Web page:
Top Choice among Voters Concerned with the Economy

The economy was the most important issue to New Hampshire GOP primary voters by a wide margin. Sixty-one percent of voters indicated that the economy mattered most in deciding their vote on Tuesday. The federal budget deficit was a distant second, accounting for 24 percent of voters' decisions. Abortion and health care were named respectively by only 6 and 5 percent of voters.

Of those primary voters indicating that the economy was their most important issue, they chose Romney by a wide margin. Nearly half - 45 percent - of voters selecting their candidate based on the economy preferred Romney, compared to 21 percent who preferred Paul and 18 percent who preferred Huntsman.

Similarly, Romney was the choice among primary voters concerned about the future performance of the economy. More than two-thirds - 69 percent - of voters were very worried about the direction of the nation's economy in next few years. Among these voters, Romney topped Paul 40 percent to 24 percent.

Paul Unable to Expand Base

Paul once again attracted widespread support from young people and political independents, but showed no signs of being able to expand on this base. Amongst New Hampshire GOP primary voters 18 to 29 years of age, he defeated Romney 47 percent to 25 percent, but could not secure more than 20 percent of voters over 45 years of age. He won 32 percent of the vote from self-identified independents, but could not top 16 percent support among self-identified Republicans.

Few Evangelical Voters in the Electorate

Santorum, who nearly won the Iowa caucuses last week, finished a distant fourth in the Granite State because the core of his Iowa support - evangelical voters - comprised a much smaller proportion of the New Hampshire electorate and did not support him at nearly the same level. Evangelicals made up only 22 percent of New Hampshire voters compared to 57 percent of Iowa caucus goers. Moreover, Santorum decisively won evangelicals in Iowa 32 percent to 14 percent, while he was soundly defeated among them in New Hampshire, losing the evangelical vote to Romney 30 to 23 percent.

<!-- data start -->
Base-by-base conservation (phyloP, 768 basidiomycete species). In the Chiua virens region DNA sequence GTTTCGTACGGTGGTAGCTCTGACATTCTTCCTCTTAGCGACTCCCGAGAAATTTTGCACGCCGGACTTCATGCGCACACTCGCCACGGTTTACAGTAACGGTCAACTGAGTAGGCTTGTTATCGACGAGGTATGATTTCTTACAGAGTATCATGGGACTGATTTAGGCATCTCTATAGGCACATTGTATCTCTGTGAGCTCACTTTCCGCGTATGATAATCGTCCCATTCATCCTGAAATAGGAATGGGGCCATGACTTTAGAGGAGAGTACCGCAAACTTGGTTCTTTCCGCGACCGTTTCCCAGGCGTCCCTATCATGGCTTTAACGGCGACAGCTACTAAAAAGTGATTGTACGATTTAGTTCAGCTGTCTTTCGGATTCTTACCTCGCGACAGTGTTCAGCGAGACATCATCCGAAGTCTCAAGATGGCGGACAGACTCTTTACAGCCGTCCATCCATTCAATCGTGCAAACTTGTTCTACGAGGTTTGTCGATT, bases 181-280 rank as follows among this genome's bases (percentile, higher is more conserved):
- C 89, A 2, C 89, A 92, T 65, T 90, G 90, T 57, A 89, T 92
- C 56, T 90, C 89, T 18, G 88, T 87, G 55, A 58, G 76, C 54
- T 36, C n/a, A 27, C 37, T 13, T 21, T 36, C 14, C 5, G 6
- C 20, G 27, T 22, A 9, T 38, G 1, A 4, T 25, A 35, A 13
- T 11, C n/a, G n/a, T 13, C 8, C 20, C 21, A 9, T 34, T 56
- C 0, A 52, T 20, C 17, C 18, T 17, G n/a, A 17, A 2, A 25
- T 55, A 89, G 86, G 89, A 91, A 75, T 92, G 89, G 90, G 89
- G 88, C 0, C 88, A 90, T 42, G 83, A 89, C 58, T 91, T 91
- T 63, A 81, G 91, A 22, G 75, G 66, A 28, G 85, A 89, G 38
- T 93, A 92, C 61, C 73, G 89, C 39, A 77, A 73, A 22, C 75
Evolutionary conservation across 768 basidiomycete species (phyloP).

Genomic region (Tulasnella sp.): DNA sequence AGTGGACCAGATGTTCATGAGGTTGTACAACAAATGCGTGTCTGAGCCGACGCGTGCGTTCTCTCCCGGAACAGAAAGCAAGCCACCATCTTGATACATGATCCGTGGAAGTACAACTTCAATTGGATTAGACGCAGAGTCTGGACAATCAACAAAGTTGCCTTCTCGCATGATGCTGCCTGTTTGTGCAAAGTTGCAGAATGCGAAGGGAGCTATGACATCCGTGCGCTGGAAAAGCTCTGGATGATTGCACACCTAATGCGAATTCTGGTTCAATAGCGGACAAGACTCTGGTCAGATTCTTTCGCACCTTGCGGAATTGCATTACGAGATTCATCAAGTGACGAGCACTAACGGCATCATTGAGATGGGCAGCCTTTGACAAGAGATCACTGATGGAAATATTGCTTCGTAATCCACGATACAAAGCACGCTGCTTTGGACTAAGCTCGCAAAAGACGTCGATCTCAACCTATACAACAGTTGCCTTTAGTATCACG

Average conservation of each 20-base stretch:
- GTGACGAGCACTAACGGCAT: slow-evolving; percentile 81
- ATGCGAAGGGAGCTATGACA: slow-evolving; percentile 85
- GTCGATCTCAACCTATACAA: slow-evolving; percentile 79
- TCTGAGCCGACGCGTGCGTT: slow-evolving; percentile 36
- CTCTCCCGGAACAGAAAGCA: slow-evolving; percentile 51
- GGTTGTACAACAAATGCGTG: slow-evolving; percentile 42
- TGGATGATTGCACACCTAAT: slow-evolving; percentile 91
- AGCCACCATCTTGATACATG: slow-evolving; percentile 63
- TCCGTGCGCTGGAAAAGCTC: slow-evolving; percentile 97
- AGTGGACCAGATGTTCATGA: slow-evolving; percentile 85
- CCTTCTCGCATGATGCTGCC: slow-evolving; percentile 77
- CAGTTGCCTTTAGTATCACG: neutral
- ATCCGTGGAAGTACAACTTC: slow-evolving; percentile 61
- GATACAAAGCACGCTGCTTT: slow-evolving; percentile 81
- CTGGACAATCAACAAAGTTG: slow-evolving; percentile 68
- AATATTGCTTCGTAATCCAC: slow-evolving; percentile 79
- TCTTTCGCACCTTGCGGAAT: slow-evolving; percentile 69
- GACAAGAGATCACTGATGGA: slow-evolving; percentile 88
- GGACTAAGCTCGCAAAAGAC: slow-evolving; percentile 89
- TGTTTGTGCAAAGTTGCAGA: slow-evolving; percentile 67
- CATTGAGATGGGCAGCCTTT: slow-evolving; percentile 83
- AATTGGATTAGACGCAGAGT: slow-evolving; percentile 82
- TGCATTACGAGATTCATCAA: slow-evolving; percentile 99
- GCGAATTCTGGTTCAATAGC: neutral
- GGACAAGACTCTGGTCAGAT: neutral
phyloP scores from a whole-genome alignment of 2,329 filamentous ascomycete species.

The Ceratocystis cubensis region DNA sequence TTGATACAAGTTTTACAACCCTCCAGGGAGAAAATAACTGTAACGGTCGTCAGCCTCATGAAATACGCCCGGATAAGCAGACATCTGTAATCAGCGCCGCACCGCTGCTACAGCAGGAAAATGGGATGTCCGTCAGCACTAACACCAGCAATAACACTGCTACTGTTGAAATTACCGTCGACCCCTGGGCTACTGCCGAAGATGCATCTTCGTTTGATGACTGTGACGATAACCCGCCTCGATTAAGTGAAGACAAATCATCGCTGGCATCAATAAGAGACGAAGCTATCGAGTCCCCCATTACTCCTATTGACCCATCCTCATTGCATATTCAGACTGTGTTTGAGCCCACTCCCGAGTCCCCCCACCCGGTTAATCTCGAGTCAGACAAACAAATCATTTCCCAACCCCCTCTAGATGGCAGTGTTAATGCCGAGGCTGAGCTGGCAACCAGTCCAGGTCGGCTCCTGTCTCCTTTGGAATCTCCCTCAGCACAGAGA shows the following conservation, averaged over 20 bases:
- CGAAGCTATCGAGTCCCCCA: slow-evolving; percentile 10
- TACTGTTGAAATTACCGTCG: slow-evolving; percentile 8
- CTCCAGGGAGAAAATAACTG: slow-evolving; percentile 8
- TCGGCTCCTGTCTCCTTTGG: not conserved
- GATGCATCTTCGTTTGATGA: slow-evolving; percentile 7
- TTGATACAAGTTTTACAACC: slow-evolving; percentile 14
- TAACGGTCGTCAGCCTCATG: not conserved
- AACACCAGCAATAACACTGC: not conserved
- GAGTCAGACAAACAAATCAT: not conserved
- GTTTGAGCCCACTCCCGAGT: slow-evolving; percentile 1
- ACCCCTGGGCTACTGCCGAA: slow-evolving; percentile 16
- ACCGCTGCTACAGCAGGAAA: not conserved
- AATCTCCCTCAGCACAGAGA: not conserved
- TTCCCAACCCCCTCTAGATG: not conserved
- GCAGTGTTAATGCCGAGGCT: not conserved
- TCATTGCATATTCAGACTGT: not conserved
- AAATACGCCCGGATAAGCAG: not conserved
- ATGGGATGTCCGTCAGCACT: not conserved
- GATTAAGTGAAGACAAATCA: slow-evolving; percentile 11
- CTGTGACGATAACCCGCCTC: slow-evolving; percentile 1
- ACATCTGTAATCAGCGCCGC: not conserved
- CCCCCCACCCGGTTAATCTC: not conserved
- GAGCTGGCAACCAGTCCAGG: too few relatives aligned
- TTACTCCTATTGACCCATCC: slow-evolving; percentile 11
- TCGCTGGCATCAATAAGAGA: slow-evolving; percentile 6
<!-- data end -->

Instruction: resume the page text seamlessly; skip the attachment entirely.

Why evangelicals coalesced around Rick Santorum

Santorum received little bounce from his unexpected performance in Iowa. Nearly half of New Hampshire GOP primary voters - 46 percent - decided who to vote for in the last few days of the campaign. However, only 15 percent of late deciders opted for Santorum placing him fourth behind Romney who received 32 percent, Huntsman who received 22 percent and Paul who received 19 percent.

Even Fewer Crossover Democrats

Huntsman, who bypassed Iowa and headed to New Hampshire, drew most of his support from crossover Democrats and liberals. The New Hampshire GOP primary rules enable anyone to vote regardless of their ideological leaning as long as they are not registered as a Democrat. On Tuesday, a number of left-leaning voters showed up at the polls and threw their support behind Huntsman.

One out of every 25 voters who cast a ballot in the Republican primary identified themselves as a Democrat. Huntsman received a whopping 41 percent of their support, easily defeating Paul and Romney who secured respectively 24 percent and 14 percent of their voters. Similarly, Huntsman received 25 percent support of moderate to liberal primary voters.

Poll results discussed in this article are based on a National Election Pool entrance poll conducted by Edison Media Research. Interviews were conducted with 2760 primary voters as they exited precincts around New Hampshire. The margin of error for the poll is +/-4 percentage points.